The strain to the country’s weak pension system is happening as experts and policy makers call for state-run National Social Security Fund (NSSF) be transformed into a compulsory pension scheme. At present, it operates as a provident fund and does not cover the unemployed.
RBA has been toying with the idea of introducing a universal pension scheme, that will make it mandatory for all to save for retirement. If its proposals are implemented, all workers in both the informal and formal sector will have to join a pension scheme.
"We are working on a draft that will include a universal pension scheme," RBA Chief Executive, Edward Odundo, said in an earlier interview with Financial Journal.
This scheme is expected to cover all Kenyans, and pay a monthly pension to all upon attaining 65 years.
The regulator says making retirement saving compulsory will have significant impact on poverty reduction, and increase the level of savings in the economy.
According to industry figures more self-employed professionals and individuals are purchasing personal pension schemes currently offered by insurance companies and fund managers.
There is also a growing trend of people already in employer-sponsored schemes, increasing their contributions to the same. One way is through Additional Voluntary Contribution (AVC) provisions.
For those in the high-income bracket, up to 30 per cent of one’s salary, or Sh20,000, can be exempt from tax, if it goes straight into a pension scheme.
This tax-free income, if put in a pension scheme as additional contribution, can be invested by a fund manager.
Presently, insurance companies and a few fund managers offer pension products for the self-employed. They are flexible and portable, set up in one’s own name and enjoy the same legal standing with group pension schemes.
In the past, individuals preferred to have their retirement benefits paid out in lump sum, but industry trends indicate that now, retirees prefer to have a portion in lump sum, and the rest in monthly payments.
Investing in pension products has minimal risks, owing to the Chinese walls between different service providers.
For instance, trustees of a scheme are independent of the company in an employer-sponsored scheme, but with representatives for employees on the board of trustees. The board is autonomous, and appoints service providers, administrator, custodian, fund manager and auditor.
It is because of this separation of duties that there is a sense of security for those investing in pension funds.
The law requires that all service providers register with RBA and Kenya Revenue Authority (KRA). Custodians and administrators have to file quarterly and annual returns on the contributions and provide audited accounts to KRA and RBA at the end of every year.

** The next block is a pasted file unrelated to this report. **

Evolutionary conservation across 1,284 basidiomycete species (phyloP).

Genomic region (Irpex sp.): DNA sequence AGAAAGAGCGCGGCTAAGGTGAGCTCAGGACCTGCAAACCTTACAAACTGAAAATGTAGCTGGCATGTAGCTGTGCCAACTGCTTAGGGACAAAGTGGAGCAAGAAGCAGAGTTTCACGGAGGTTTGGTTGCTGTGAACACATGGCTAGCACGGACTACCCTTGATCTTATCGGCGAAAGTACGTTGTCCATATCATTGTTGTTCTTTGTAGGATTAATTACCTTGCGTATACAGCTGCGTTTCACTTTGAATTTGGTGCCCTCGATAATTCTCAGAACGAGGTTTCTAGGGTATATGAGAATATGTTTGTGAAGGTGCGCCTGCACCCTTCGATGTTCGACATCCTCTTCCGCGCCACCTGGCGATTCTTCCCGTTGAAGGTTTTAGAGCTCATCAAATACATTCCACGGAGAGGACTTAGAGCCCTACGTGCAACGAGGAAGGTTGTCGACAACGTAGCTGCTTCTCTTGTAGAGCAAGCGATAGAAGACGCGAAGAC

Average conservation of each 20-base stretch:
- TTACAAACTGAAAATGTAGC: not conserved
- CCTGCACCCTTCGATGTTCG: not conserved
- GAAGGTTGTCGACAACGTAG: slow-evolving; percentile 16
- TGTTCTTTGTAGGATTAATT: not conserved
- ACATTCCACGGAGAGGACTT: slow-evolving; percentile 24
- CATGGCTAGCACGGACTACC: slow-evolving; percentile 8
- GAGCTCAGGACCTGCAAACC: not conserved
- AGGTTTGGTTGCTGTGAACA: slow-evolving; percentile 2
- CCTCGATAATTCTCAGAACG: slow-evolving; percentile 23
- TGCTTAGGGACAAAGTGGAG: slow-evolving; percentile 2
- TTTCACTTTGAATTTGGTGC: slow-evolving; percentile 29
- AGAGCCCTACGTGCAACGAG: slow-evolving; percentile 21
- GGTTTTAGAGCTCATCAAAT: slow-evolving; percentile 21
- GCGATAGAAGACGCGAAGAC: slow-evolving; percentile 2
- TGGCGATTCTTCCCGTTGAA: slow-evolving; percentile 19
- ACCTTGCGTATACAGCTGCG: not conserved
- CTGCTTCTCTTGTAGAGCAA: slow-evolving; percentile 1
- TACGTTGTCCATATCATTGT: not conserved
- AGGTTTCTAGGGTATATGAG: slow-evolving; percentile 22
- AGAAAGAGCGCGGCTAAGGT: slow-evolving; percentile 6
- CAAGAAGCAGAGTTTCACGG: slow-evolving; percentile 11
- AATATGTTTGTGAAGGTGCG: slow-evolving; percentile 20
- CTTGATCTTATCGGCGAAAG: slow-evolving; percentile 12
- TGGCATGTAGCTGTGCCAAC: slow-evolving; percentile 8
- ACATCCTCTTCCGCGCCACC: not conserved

Pension funds are also invested according to RBA guidelines, reducing the risk exposures. For instance, RBA investment guidelines require that schemes do not invest more that 100 per cent of their portfolio in equities, more than 30 per cent in property, and more than 15 per cent offshore.
There are two types of pension schemes: defined contribution and defined benefit contribution schemes.
In a defined contribution scheme, one decides on the amount to contribute, while the employer also decides on a percentage. This is the most common type of pension scheme.
In the defined benefit scheme, what one gets upon retirement is what is defined at the beginning. This type of scheme is usually not preferred by the employer. This is because if your salary goes up, it becomes a cost to the company.
Employers also face the risk of investment. Therefore if returns are low, the employer has to fund the deficit, and when the returns are good, the employer goes on a contribution holiday.
The other distinction between various schemes is the type of benefits that accrue to an individual upon retirement. One can choose either a lump sum or an annuity, which offers monthly payments.
"All schemes have their strengths and weakness," explains Mang’ee.
There are those with a history of low returns, while for others there is a penalty for movement from one scheme to another.
To deal with the fear that inflation could wipe out retirement benefits, companies unveiled inflation-proof pensions. Under this product, the monthly pension escalates by a certain percentage each year.
The pension industry has also spelt out new guidelines that allow contributors to access mortgage loans, using funds from their pension schemes as security, so that at retirement, one will be able to have a house.
This is a welcome development for the industry and those who are not able to secure loans from mortgage providers during their working life.